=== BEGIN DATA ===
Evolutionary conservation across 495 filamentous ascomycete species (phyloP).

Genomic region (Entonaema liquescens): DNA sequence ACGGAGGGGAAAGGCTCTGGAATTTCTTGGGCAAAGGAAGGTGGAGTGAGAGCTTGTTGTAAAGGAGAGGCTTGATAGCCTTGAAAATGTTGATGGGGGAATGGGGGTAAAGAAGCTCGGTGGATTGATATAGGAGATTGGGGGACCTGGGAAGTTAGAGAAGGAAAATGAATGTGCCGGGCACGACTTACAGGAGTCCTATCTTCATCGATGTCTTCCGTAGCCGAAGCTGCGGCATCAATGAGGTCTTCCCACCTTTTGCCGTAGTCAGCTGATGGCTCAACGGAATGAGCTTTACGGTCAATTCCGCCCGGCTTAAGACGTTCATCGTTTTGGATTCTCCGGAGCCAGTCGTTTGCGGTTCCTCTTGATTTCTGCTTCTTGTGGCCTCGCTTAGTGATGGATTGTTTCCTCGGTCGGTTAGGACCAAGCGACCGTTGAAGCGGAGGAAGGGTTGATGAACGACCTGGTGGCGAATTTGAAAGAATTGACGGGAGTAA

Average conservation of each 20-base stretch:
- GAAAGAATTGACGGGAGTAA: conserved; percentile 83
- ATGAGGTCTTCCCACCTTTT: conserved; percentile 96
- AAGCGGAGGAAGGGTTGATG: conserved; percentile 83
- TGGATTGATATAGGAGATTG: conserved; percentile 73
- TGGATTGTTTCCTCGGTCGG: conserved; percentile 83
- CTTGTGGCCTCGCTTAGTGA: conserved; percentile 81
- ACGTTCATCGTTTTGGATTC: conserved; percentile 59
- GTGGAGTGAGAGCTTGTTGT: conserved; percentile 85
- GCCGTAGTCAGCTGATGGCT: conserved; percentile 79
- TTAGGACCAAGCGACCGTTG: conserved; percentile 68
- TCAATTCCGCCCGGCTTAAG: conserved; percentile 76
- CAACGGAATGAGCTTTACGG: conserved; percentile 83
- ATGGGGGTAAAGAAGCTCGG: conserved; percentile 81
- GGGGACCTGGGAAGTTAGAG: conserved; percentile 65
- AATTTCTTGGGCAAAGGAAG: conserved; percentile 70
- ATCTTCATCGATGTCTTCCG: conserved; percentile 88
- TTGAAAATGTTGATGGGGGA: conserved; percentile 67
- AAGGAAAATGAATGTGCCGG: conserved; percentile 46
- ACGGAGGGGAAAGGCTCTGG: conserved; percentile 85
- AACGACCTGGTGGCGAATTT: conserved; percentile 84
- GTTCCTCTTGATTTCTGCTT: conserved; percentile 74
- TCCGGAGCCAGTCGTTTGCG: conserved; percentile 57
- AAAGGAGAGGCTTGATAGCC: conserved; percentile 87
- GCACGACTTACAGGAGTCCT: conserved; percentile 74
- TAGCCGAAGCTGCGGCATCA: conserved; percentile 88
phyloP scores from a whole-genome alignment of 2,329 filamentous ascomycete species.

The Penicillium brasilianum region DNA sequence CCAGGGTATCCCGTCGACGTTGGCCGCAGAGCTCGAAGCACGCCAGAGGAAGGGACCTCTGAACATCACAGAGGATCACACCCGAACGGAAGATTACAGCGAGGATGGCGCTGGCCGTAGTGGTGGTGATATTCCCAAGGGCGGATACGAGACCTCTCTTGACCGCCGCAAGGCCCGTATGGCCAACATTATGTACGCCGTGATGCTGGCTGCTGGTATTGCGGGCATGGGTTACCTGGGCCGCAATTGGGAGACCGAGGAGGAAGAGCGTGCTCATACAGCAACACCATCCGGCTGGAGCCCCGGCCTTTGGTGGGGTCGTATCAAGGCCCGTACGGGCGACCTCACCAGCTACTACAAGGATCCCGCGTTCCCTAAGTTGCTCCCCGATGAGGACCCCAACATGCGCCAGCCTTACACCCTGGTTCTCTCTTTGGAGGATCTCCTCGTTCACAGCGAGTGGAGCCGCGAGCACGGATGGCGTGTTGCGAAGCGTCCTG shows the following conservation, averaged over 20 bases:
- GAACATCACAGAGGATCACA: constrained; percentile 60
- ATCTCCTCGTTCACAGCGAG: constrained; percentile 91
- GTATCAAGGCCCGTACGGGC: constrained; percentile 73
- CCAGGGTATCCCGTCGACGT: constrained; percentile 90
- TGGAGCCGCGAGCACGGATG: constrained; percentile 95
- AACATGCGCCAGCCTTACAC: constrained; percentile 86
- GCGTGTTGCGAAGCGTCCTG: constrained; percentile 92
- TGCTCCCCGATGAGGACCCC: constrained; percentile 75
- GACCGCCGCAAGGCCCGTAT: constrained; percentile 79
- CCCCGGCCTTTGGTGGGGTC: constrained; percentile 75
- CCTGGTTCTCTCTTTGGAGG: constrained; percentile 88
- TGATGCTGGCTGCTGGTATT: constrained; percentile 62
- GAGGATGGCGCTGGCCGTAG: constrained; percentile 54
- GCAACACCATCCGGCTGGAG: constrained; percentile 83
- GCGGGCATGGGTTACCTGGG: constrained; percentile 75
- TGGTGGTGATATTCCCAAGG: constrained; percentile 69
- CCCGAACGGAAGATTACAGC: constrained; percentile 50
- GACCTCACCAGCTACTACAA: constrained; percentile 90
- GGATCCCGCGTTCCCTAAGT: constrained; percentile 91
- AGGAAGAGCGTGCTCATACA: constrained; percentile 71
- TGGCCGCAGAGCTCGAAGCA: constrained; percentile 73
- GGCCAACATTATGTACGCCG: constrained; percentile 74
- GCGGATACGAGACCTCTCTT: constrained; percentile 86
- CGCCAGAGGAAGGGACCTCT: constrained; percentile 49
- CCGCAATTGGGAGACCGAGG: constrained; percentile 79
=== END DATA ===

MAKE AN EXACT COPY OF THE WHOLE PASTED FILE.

Evolutionary conservation across 495 filamentous ascomycete species (phyloP).

Genomic region (Entonaema liquescens): DNA sequence ACGGAGGGGAAAGGCTCTGGAATTTCTTGGGCAAAGGAAGGTGGAGTGAGAGCTTGTTGTAAAGGAGAGGCTTGATAGCCTTGAAAATGTTGATGGGGGAATGGGGGTAAAGAAGCTCGGTGGATTGATATAGGAGATTGGGGGACCTGGGAAGTTAGAGAAGGAAAATGAATGTGCCGGGCACGACTTACAGGAGTCCTATCTTCATCGATGTCTTCCGTAGCCGAAGCTGCGGCATCAATGAGGTCTTCCCACCTTTTGCCGTAGTCAGCTGATGGCTCAACGGAATGAGCTTTACGGTCAATTCCGCCCGGCTTAAGACGTTCATCGTTTTGGATTCTCCGGAGCCAGTCGTTTGCGGTTCCTCTTGATTTCTGCTTCTTGTGGCCTCGCTTAGTGATGGATTGTTTCCTCGGTCGGTTAGGACCAAGCGACCGTTGAAGCGGAGGAAGGGTTGATGAACGACCTGGTGGCGAATTTGAAAGAATTGACGGGAGTAA

Average conservation of each 20-base stretch:
- GAAAGAATTGACGGGAGTAA: conserved; percentile 83
- ATGAGGTCTTCCCACCTTTT: conserved; percentile 96
- AAGCGGAGGAAGGGTTGATG: conserved; percentile 83
- TGGATTGATATAGGAGATTG: conserved; percentile 73
- TGGATTGTTTCCTCGGTCGG: conserved; percentile 83
- CTTGTGGCCTCGCTTAGTGA: conserved; percentile 81
- ACGTTCATCGTTTTGGATTC: conserved; percentile 59
- GTGGAGTGAGAGCTTGTTGT: conserved; percentile 85
- GCCGTAGTCAGCTGATGGCT: conserved; percentile 79
- TTAGGACCAAGCGACCGTTG: conserved; percentile 68
- TCAATTCCGCCCGGCTTAAG: conserved; percentile 76
- CAACGGAATGAGCTTTACGG: conserved; percentile 83
- ATGGGGGTAAAGAAGCTCGG: conserved; percentile 81
- GGGGACCTGGGAAGTTAGAG: conserved; percentile 65
- AATTTCTTGGGCAAAGGAAG: conserved; percentile 70
- ATCTTCATCGATGTCTTCCG: conserved; percentile 88
- TTGAAAATGTTGATGGGGGA: conserved; percentile 67
- AAGGAAAATGAATGTGCCGG: conserved; percentile 46
- ACGGAGGGGAAAGGCTCTGG: conserved; percentile 85
- AACGACCTGGTGGCGAATTT: conserved; percentile 84
- GTTCCTCTTGATTTCTGCTT: conserved; percentile 74
- TCCGGAGCCAGTCGTTTGCG: conserved; percentile 57
- AAAGGAGAGGCTTGATAGCC: conserved; percentile 87
- GCACGACTTACAGGAGTCCT: conserved; percentile 74
- TAGCCGAAGCTGCGGCATCA: conserved; percentile 88
phyloP scores from a whole-genome alignment of 2,329 filamentous ascomycete species.

The Penicillium brasilianum region DNA sequence CCAGGGTATCCCGTCGACGTTGGCCGCAGAGCTCGAAGCACGCCAGAGGAAGGGACCTCTGAACATCACAGAGGATCACACCCGAACGGAAGATTACAGCGAGGATGGCGCTGGCCGTAGTGGTGGTGATATTCCCAAGGGCGGATACGAGACCTCTCTTGACCGCCGCAAGGCCCGTATGGCCAACATTATGTACGCCGTGATGCTGGCTGCTGGTATTGCGGGCATGGGTTACCTGGGCCGCAATTGGGAGACCGAGGAGGAAGAGCGTGCTCATACAGCAACACCATCCGGCTGGAGCCCCGGCCTTTGGTGGGGTCGTATCAAGGCCCGTACGGGCGACCTCACCAGCTACTACAAGGATCCCGCGTTCCCTAAGTTGCTCCCCGATGAGGACCCCAACATGCGCCAGCCTTACACCCTGGTTCTCTCTTTGGAGGATCTCCTCGTTCACAGCGAGTGGAGCCGCGAGCACGGATGGCGTGTTGCGAAGCGTCCTG shows the following conservation, averaged over 20 bases:
- GAACATCACAGAGGATCACA: constrained; percentile 60
- ATCTCCTCGTTCACAGCGAG: constrained; percentile 91
- GTATCAAGGCCCGTACGGGC: constrained; percentile 73
- CCAGGGTATCCCGTCGACGT: constrained; percentile 90
- TGGAGCCGCGAGCACGGATG: constrained; percentile 95
- AACATGCGCCAGCCTTACAC: constrained; percentile 86
- GCGTGTTGCGAAGCGTCCTG: constrained; percentile 92
- TGCTCCCCGATGAGGACCCC: constrained; percentile 75
- GACCGCCGCAAGGCCCGTAT: constrained; percentile 79
- CCCCGGCCTTTGGTGGGGTC: constrained; percentile 75
- CCTGGTTCTCTCTTTGGAGG: constrained; percentile 88
- TGATGCTGGCTGCTGGTATT: constrained; percentile 62
- GAGGATGGCGCTGGCCGTAG: constrained; percentile 54
- GCAACACCATCCGGCTGGAG: constrained; percentile 83
- GCGGGCATGGGTTACCTGGG: constrained; percentile 75
- TGGTGGTGATATTCCCAAGG: constrained; percentile 69
- CCCGAACGGAAGATTACAGC: constrained; percentile 50
- GACCTCACCAGCTACTACAA: constrained; percentile 90
- GGATCCCGCGTTCCCTAAGT: constrained; percentile 91
- AGGAAGAGCGTGCTCATACA: constrained; percentile 71
- TGGCCGCAGAGCTCGAAGCA: constrained; percentile 73
- GGCCAACATTATGTACGCCG: constrained; percentile 74
- GCGGATACGAGACCTCTCTT: constrained; percentile 86
- CGCCAGAGGAAGGGACCTCT: constrained; percentile 49
- CCGCAATTGGGAGACCGAGG: constrained; percentile 79